Everyone whines about millennials, the generation aged 20 to 35. According to the Guardian, “Millennials are accused of being lazy, self-involved, cosseted, politically apathetic narcissists, who aren’t able to function without a smartphone and who live in a state of perpetual adolescence, incapable of commitment.”
In fact, according to the Guardian, they have it tougher than any generation has for a long time:
... a combination of debt, joblessness, globalisation, demographics and rising house prices is depressing the incomes and prospects of millions of young people across the developed world, resulting in unprecedented inequality between generations.
And it’s only going to get worse as they pick up the tab for what a different article in The Guardian calls the “world’s most stunning accounting disaster” — the failure to figure out who is going to pay for those fat pensions and high health care costs that baby boomers were promised but no one put away enough money for.
Or as a professor of economics notes, “The U.S. is out to bankrupt its children.”
So many trends work together to make life harder for young people than it was for their parents. Wages have been stagnant, manufacturing jobs have been shipped overseas, unions have been busted, housing prices have exploded in the cities where there are jobs, student loans are a huge burden.
And all those insults thrown at the millennial generation miss the true story: They are not staying at their parents’ houses hanging out in coffee shops because they are indulged. They are living there because their incomes have shrunk dramatically. According to the Guardian:
Where 30 years ago young adults used to earn more than national averages, now in many countries they have slumped to earning as much as 20 percent below their average compatriot. Pensioners by comparison have seen income soar.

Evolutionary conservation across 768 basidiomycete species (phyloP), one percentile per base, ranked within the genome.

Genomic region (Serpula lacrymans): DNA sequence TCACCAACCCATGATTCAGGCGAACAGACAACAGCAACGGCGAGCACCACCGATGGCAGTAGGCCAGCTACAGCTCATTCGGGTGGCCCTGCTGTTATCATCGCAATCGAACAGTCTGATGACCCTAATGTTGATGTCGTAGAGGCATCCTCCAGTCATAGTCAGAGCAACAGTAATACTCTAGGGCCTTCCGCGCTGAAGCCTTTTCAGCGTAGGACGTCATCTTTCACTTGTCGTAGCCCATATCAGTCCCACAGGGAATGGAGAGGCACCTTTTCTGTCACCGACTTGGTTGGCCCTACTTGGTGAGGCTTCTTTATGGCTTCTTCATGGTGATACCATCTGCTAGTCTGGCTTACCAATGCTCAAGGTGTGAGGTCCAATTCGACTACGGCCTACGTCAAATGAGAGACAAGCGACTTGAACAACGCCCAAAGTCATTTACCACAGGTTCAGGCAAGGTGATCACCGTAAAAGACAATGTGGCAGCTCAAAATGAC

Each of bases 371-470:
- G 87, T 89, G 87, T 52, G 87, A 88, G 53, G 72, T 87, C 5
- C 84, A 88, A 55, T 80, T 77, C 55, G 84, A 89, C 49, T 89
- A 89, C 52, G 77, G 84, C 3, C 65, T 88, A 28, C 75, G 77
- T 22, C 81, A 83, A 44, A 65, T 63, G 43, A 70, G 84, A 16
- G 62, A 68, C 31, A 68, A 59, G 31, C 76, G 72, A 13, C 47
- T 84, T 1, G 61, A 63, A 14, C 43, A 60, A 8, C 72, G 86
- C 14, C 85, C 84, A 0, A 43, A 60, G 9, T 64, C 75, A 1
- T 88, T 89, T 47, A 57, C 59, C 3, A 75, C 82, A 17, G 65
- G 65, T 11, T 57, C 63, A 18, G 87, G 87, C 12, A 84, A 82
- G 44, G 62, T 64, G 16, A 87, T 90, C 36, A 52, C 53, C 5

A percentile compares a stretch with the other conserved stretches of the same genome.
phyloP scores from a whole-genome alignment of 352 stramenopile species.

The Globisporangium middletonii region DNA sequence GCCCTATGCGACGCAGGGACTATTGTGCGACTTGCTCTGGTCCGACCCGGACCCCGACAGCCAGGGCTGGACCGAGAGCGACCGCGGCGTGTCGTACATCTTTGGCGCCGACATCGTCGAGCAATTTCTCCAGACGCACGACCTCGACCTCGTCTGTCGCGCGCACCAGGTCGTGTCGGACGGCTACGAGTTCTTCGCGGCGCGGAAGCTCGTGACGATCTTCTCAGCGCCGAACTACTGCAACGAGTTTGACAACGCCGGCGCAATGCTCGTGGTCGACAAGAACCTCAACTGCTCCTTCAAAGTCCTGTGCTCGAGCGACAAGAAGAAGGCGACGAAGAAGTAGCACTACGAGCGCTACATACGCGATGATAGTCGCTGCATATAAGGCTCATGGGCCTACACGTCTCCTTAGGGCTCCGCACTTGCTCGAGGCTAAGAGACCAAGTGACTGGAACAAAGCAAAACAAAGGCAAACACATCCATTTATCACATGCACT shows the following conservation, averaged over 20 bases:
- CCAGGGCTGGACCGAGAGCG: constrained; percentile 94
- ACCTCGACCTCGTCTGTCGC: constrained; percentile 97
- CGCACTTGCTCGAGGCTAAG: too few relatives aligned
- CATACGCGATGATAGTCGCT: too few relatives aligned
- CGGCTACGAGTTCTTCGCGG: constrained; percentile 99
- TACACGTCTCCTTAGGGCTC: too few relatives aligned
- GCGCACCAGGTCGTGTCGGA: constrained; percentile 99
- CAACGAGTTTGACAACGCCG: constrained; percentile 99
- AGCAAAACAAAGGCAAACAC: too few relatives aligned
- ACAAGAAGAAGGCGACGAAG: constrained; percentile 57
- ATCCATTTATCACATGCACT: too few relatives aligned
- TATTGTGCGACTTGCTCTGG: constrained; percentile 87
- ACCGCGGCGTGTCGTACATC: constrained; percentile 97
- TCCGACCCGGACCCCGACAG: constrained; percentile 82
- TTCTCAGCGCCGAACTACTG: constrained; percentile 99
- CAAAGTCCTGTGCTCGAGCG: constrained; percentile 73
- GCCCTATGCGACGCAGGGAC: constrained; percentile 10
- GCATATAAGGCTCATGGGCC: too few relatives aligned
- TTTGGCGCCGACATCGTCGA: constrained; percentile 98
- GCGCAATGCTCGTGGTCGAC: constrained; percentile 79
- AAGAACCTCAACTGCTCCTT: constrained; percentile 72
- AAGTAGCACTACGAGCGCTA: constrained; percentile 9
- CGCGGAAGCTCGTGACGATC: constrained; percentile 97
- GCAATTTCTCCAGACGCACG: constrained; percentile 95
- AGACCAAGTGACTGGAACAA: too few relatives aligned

- Prosperity has plummeted for young adults in the rich world.
- In the U.S., under-30s are now poorer than retired people.
- In the U.K., pensioner disposable income has grown prodigiously – three times as fast as the income of young people.
- Millennials have suffered real term losses in wages in the U.S., Italy, France, Spain, Germany and Canada, and in some countries this was underway even before the 2008 financial crisis.
The Guardian’s projections for an economy in which millennials don’t have any buying power are truly scary:
They [young people] have been key to purchasing all sorts of goods from washing machines, microwaves, cars and houses, to life insurance, as well as putting money away in savings. It’s their appetite for more that has powered global growth for decades. What then happens in a few years when millennials get older and don’t have the disposable income to repeat the same purchasing exercise? Some economists believe that the effects of this are already playing out and, as a result, the developed world’s economies may now be grinding to a halt.
The Guardian also notes that because of what it calls the “democratic imbalance,” because there are so many boomers and seniors who get out and vote, that this group really controls the political process, and they are squeezing more out of governments than any other group.
“Our figures show double-digit, real-terms growth in social transfers — what governments give out — over 30 years to pensioners aged 65-79, ranging from as low as 26 percent in Germany to 146 percent in the U.K.”
There’s not much light at the end of this tunnel, but the next time someone complains about the millennial generation, point out that they have been screwed out of their future. “It is likely to be the first time in industrialised history, save for periods of war or natural disaster, that the incomes of young adults have fallen so far when compared with the rest of society.”
After reading that, it’s hard to complain about their phones.